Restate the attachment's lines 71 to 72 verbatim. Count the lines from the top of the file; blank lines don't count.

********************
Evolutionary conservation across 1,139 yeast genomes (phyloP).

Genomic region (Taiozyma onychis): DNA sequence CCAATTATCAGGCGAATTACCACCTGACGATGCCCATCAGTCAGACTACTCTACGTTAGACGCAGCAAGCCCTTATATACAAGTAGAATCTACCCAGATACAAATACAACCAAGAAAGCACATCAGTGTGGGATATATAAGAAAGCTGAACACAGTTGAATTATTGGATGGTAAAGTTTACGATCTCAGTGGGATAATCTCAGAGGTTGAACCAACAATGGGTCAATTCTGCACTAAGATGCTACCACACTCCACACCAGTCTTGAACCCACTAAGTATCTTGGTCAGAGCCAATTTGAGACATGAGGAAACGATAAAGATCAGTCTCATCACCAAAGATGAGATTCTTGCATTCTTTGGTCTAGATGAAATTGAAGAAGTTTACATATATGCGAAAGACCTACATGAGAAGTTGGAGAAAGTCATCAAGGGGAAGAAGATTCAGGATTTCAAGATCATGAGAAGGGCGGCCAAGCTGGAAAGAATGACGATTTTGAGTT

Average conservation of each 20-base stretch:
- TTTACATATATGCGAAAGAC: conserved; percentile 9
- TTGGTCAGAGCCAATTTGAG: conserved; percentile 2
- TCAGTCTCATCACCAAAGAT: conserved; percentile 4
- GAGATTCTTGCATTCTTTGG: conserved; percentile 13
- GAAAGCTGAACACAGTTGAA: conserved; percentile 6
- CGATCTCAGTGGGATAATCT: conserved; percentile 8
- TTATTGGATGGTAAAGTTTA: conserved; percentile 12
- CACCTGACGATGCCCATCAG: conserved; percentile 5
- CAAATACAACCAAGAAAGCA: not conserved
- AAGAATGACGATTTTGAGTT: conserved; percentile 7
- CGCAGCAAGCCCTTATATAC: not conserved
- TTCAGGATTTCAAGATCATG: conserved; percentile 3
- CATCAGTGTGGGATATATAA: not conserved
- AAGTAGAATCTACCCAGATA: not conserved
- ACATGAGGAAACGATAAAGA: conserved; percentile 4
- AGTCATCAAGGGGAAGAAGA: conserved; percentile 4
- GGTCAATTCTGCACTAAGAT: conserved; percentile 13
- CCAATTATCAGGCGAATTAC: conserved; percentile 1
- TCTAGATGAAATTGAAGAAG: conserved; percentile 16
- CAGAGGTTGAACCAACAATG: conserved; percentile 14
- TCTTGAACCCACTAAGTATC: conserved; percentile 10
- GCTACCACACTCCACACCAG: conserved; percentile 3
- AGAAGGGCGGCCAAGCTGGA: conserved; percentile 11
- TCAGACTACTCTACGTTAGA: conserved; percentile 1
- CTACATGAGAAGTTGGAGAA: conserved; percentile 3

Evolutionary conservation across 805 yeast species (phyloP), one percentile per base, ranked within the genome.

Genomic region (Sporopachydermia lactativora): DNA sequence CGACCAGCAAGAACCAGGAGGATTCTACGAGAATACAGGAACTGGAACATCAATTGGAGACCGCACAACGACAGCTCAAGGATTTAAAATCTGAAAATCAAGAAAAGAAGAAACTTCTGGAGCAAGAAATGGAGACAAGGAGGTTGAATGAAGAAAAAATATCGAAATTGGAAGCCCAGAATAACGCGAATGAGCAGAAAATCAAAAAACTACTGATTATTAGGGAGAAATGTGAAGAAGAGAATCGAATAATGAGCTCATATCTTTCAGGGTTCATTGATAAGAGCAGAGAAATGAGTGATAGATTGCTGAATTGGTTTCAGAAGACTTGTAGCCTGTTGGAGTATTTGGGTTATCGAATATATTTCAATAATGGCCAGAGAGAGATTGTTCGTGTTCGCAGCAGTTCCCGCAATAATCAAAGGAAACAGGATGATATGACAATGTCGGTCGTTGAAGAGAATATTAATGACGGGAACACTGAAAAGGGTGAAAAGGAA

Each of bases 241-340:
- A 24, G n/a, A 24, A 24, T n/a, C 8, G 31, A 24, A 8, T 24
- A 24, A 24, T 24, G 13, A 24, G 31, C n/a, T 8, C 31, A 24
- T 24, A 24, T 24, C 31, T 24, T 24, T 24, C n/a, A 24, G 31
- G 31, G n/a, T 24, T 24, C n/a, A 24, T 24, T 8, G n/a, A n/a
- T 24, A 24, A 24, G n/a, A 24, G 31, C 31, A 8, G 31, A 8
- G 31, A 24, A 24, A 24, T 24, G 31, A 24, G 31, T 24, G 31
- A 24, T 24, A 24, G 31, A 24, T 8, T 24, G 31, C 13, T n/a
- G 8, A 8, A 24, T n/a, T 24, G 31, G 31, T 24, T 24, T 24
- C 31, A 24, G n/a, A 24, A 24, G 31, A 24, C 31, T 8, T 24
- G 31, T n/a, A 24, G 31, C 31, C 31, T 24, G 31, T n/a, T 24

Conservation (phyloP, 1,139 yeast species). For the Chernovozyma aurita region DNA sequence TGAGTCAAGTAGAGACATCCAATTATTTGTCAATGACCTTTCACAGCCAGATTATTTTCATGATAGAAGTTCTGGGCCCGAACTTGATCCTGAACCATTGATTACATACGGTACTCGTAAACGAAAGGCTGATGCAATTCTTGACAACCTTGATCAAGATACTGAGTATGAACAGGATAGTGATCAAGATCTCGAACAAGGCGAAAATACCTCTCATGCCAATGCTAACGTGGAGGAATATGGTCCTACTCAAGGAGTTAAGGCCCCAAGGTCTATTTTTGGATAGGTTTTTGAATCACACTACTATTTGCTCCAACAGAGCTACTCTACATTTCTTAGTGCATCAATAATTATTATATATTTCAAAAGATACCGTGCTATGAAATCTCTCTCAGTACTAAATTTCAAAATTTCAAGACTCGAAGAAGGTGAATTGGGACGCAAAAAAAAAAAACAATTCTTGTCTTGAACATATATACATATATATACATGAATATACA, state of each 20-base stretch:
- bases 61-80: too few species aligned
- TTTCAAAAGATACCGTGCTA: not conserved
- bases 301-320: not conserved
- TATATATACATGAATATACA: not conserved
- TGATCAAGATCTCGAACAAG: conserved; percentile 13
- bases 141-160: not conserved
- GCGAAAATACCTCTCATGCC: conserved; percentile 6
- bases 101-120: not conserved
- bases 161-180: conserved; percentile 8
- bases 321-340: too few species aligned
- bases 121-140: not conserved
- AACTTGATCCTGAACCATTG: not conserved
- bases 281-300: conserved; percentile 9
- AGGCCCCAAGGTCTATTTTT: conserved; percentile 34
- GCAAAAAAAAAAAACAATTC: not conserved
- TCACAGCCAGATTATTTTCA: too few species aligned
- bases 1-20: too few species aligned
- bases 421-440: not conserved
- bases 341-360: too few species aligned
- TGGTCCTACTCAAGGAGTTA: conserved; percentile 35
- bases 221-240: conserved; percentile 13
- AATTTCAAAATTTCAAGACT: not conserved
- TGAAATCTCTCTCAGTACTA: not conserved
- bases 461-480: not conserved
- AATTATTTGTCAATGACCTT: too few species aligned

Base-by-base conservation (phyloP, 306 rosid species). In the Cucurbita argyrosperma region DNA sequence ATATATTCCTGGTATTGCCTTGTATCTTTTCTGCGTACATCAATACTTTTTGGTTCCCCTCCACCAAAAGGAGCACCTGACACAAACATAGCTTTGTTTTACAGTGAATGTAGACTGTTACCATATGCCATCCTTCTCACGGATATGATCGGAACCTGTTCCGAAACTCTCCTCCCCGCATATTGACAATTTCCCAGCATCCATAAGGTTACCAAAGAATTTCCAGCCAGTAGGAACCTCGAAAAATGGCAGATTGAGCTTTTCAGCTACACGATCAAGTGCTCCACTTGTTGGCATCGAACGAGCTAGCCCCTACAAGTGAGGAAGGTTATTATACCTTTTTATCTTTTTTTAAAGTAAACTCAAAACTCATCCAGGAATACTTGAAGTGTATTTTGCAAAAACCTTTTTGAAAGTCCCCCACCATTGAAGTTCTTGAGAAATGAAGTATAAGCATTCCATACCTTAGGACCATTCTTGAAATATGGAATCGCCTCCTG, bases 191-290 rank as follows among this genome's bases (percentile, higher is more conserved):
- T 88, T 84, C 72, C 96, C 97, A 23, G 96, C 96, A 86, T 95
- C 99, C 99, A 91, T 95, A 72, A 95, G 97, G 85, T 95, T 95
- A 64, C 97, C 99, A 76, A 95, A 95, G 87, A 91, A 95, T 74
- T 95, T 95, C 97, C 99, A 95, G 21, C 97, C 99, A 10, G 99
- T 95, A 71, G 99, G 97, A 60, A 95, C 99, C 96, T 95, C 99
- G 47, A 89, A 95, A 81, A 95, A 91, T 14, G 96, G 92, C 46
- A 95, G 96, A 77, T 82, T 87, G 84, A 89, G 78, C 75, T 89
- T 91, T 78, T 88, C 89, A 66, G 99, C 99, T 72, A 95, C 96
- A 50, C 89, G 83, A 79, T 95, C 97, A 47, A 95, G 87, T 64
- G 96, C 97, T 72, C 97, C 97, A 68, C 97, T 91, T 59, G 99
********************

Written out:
- A 64, C 97, C 99, A 76, A 95, A 95, G 87, A 91, A 95, T 74
- T 95, T 95, C 97, C 99, A 95, G 21, C 97, C 99, A 10, G 99